Direct power-frequency electric field effects on mammalian endocrine tissue

Lymangrover, J.R.; Keku, E.; Hsieh, S.T.; Dunlap, W.P.; Seto, Y.J.

Environmental Research 43(1): 157-167

1987


ISSN/ISBN: 0013-9351
PMID: 3034561
DOI: 10.1016/s0013-9351(87)80067-1
Accession: 039838121

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Abstract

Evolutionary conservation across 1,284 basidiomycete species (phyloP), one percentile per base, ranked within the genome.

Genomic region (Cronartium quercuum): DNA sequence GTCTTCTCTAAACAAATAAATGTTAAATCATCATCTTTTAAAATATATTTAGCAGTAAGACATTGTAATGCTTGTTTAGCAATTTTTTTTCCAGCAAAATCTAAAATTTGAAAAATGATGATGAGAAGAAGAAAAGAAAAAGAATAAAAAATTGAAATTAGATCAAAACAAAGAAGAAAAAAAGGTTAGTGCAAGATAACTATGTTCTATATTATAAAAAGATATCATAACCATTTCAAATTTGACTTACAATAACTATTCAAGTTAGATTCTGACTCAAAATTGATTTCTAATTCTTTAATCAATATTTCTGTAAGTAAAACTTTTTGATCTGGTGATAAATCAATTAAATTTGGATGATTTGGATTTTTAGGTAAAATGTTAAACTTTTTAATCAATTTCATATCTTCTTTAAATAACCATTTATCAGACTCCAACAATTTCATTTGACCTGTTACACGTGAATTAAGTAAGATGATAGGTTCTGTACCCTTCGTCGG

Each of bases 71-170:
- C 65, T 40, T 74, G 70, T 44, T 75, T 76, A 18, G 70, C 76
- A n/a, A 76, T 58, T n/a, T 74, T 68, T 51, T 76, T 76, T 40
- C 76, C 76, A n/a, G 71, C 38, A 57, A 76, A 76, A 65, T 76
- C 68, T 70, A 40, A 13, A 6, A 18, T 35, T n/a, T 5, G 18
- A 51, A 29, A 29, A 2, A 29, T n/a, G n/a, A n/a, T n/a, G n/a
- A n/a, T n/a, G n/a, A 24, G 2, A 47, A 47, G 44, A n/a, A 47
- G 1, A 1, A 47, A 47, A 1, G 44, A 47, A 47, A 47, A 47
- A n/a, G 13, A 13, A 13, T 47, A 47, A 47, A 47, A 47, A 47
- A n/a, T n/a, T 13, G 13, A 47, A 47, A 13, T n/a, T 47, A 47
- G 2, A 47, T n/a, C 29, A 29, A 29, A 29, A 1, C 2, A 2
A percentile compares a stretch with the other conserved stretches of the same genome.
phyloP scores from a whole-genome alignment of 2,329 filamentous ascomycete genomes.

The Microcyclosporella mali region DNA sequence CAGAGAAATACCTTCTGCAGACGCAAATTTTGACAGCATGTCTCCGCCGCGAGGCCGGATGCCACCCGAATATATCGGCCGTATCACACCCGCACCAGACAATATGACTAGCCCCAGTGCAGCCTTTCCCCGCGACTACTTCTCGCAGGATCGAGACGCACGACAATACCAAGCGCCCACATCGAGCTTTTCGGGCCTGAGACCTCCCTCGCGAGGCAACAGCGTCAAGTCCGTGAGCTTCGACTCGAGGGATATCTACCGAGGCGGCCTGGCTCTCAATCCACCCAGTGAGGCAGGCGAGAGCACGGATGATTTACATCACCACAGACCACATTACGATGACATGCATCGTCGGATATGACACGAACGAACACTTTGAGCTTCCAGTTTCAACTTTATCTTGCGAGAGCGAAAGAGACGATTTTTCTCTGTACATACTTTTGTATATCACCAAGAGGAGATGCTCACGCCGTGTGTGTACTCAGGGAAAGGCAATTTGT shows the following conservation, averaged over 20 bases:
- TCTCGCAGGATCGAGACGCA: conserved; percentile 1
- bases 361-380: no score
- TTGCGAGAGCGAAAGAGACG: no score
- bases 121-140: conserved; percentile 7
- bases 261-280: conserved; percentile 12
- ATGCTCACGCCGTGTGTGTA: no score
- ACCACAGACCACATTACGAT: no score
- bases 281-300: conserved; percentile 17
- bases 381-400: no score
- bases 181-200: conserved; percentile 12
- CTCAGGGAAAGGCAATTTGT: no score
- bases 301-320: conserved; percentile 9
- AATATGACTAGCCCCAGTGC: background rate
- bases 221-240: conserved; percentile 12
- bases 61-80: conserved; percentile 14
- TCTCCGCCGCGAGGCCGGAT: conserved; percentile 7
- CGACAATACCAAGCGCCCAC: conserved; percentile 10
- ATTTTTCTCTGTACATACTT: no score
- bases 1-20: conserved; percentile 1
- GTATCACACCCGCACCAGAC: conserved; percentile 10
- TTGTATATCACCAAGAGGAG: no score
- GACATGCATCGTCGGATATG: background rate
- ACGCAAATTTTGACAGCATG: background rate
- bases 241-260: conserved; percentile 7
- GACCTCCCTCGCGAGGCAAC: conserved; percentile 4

A number of studies have investigated the in vivo biological effects of power-frequency electric fields (EF). Direct effects of EF on mammalian tissues, however, have rarely been reported. We now report that a 60-Hz EF can directly enhance the steroidogenic response of superfused rat adrenocortical tissue. The EF did not influence basal steroidogenic activity, however, the corticosterone response to 10 mU of ACTH was almost doubled by an unperturbed 1000 kV/m EF during the initial 2 hr of exposure and was enhanced fourfold by 5.5 to 7 hr of exposure with a 10 kV/m EF. Other EF intensities (e.g., 5 and 100 kV/m) were without effect at these times. Turning the 1000 kV/m EF on and off at 30-min intervals did not influence the initial enhanced steroidogenic response but did cause an additional two- to threefold elevation in the response following 5.5-7 hr of exposure. It is not clear what EF exposure parameters or mechanisms were primarily responsible for these bioeffects, but it appears that direct exposure of mammalian endocrine tissue to a 60-Hz EF is capable of significantly influencing important cellular processes.